Euphrasia of Constantinople
Euphrasia carried heavy rocks as a penitential labor.
From an 1878 book, Little Pictorial Lives of the Saints
Constantinople, Eastern Roman Empire
|Died||March 13, 410 (aged 30)
The Thebaid, Egypt
|Venerated in||Roman Catholic Church
Eastern Orthodox Church
|Feast||July 24 (Roman Catholic)
July 25 (Eastern Orthodox)
Saint Euphrasia (also, Eupraxia) (380 – March 13, 410) was a Constantinopolitan nun who was venerated after her death as a saint for her piety and example of charity.
Euphrasia was the only daughter of Antigonus—a nobleman of the court of Emperor Theodosius I, to whom he was related—and of Euphrasia, his wife. When Antigonus died, his widow and young daughter withdrew together to Egypt, near a monastery of one hundred and thirty nuns. This was less than a century since St. Anthony had established his first monastery, but monasticism in that time had spread with incredible speed.
At the age of seven, Euphrasia begged to take vows and become a nun at the monastery. When her mother presented the child to the abbess, Euphrasia took up an image of Christ and kissed it, saying, "By vow I consecrate myself to Christ." Her mother replied, "Lord Jesus Christ, receive this child under your special protection. You alone doth she love and seek: to you doth she recommend herself." Soon after, Euphrasia's mother became ill and died.
Hearing of her mother's death, the Emperor Theodosius I sent for Euphrasia, whom he had promised in marriage to a young senator. She responded with a letter to the Emperor declining the offer to marry; instead, she requested that her estate be sold and divided among the poor, and that her slaves be manumitted. The emperor did as she requested shortly before his death in 395.
Another version of her biography states that Euphrasia was raised in the court of Theodosius, and that her mother joined the monastery; Euphrasia joined her as a child. The same version says that it was Theodosius' successor, Arcadius, that commanded her to marry the senator, but she was likewise permitted to remain a nun and give away her property.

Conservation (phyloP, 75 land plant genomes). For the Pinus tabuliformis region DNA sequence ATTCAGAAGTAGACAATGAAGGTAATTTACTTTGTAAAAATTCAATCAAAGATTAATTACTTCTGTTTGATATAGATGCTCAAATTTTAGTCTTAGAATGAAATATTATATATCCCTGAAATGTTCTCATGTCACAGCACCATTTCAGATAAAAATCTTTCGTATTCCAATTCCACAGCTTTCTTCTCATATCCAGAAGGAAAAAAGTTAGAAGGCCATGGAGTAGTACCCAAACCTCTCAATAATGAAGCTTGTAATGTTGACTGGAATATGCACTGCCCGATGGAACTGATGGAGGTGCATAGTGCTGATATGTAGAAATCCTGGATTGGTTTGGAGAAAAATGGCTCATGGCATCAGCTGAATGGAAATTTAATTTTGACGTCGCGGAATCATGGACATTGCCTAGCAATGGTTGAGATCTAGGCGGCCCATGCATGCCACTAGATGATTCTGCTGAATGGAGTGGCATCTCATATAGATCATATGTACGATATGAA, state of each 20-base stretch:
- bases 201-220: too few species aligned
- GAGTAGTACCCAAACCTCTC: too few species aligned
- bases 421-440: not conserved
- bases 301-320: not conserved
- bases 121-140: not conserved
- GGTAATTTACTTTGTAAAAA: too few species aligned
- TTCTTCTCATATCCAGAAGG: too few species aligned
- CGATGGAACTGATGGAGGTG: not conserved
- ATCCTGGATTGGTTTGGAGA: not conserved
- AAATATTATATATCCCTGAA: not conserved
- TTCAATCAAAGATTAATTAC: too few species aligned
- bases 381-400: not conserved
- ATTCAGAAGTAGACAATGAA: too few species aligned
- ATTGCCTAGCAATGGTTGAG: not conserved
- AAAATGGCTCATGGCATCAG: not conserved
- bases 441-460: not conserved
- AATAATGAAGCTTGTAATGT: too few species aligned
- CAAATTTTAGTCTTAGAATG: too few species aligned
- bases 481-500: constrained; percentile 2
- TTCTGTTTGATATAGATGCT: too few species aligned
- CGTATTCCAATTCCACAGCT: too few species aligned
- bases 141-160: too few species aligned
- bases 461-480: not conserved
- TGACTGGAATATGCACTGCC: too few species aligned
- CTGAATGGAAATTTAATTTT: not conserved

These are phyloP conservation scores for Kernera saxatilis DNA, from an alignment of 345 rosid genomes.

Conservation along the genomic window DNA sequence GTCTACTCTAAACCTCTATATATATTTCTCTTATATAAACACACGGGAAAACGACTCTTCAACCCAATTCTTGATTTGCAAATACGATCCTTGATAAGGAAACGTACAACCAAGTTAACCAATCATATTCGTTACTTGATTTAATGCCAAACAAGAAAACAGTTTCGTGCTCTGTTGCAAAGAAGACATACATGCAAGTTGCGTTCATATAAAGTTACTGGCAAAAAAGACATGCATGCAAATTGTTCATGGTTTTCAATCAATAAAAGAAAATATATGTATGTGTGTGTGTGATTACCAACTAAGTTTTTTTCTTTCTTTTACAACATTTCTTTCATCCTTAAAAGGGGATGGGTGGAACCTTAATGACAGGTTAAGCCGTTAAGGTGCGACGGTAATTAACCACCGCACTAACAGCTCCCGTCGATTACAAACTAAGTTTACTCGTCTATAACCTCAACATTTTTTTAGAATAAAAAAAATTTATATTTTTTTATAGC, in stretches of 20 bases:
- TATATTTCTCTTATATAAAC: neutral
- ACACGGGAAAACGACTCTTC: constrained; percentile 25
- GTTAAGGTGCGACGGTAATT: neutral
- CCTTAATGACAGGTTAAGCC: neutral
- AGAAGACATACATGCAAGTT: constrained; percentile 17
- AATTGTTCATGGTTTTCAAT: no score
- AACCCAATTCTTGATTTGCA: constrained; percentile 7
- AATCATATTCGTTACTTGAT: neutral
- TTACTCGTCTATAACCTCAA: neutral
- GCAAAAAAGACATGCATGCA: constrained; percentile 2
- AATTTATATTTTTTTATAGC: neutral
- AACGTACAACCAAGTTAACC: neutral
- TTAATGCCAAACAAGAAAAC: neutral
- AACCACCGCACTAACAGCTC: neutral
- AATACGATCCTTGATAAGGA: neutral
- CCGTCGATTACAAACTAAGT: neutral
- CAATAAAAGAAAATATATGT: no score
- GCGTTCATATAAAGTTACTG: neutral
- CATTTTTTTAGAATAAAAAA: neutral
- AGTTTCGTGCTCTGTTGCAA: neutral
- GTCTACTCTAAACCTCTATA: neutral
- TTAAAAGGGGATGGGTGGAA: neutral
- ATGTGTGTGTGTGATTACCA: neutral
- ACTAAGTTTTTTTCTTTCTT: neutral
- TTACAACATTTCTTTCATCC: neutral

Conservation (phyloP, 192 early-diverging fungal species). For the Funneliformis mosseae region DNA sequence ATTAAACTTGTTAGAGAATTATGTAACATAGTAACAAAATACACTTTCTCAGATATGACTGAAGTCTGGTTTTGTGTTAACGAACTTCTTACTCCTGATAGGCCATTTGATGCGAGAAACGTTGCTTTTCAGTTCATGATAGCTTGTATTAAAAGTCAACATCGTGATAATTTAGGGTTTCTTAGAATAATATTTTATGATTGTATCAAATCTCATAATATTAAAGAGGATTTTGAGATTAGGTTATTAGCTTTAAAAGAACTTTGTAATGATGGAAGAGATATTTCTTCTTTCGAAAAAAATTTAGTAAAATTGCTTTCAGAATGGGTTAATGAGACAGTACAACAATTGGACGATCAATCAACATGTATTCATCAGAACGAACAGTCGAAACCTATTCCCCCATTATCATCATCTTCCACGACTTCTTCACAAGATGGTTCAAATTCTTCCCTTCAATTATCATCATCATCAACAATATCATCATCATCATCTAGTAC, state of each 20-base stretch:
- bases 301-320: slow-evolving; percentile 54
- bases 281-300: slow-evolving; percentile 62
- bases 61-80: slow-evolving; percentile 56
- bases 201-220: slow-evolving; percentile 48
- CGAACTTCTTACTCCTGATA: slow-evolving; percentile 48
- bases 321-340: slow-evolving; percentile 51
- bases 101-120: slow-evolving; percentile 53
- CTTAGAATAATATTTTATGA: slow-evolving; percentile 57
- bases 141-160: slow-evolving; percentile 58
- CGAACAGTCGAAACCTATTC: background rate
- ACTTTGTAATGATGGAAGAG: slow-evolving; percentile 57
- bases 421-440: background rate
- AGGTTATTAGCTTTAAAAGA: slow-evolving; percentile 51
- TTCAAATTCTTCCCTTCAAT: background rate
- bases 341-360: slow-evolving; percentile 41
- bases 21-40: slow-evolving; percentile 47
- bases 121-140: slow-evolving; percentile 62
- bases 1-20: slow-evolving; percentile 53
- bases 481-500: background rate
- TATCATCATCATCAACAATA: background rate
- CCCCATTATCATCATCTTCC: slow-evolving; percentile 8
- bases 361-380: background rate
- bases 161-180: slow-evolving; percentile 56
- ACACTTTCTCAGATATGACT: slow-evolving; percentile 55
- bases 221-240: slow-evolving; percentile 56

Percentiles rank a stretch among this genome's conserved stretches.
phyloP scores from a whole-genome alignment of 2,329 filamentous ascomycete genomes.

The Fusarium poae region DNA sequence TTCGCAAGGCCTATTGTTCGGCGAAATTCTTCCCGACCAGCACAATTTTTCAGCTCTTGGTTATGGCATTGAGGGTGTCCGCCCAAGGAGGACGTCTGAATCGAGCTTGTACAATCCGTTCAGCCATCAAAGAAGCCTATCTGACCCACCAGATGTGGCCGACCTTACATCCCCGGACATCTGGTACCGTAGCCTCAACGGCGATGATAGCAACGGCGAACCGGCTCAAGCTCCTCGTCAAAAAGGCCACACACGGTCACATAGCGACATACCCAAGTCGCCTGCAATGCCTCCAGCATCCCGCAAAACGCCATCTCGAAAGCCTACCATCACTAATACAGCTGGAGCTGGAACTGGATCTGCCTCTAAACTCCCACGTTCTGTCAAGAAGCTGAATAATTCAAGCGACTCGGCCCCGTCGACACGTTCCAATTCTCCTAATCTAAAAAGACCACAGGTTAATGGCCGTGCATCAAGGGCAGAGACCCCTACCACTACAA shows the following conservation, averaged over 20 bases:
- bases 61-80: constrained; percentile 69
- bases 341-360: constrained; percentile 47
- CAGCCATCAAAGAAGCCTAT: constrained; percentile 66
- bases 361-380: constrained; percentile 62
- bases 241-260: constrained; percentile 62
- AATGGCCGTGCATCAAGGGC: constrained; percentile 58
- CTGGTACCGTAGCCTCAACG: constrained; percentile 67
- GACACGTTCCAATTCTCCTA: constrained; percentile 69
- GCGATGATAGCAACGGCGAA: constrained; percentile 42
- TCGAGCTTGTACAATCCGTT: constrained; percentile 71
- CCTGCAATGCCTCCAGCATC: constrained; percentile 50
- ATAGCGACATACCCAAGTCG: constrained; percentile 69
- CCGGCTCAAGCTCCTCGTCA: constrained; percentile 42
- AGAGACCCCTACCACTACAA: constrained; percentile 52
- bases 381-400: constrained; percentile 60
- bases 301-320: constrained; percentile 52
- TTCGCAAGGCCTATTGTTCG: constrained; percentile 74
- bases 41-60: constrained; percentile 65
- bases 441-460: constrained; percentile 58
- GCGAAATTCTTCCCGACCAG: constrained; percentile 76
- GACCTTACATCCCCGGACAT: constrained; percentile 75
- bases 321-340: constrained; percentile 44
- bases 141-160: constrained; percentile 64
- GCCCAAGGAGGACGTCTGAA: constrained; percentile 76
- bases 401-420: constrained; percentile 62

Euphrasia was known for her humility, meekness, and charity; her abbess often advised her to perform manual labor when she was burdened with temptations. As a part of these labors, she often carried heavy stones from one place to another—once she did so for thirty days at one time. Euphrasia died in the year 410 at the age of thirty.
In Thebáide deposítio sanctæ Euphrásiæ Vírginis.
In Thebais, the death of St. Euphrasia, virgin.
Euphrasia was said to perform miracles before and after her death. For example, she is said to have healed a deaf, dumb and crippled child, and she delivered a woman from possession by the devil. Moreover, before she died, the abbess of Euphrasia's monastery reported having had a vision of Euphrasia transported to God's throne, surrounded by angels. After her death, she was venerated as a saint. In Western Christianity, her feast day is July 24, according to the Roman Martyrology reformed after the Second Vatican Council; in the Eastern churches, her veneration is celebrated on July 25.
- Shea, John Gilmary (1925). Little Pictorial Lives of the Saints. New York: Benziger Brothers. pp. 163–164.
- "St. Euphrasia". Catholic Online. Retrieved June 2, 2010.
- Confraternity of Ss. Peter & Paul. "March 13". The Roman Martyrology. Retrieved June 2, 2010.
- "St. Eupraxia, Virgin, of Tabenna". Orthodox Church in America. Retrieved June 2, 2010.
- Kirsch, Johann Peter (1909). "St. Euphrasia (Eupraxia)". The Catholic Encyclopedia. V. Robert Appleton Company. Retrieved June 2, 2010.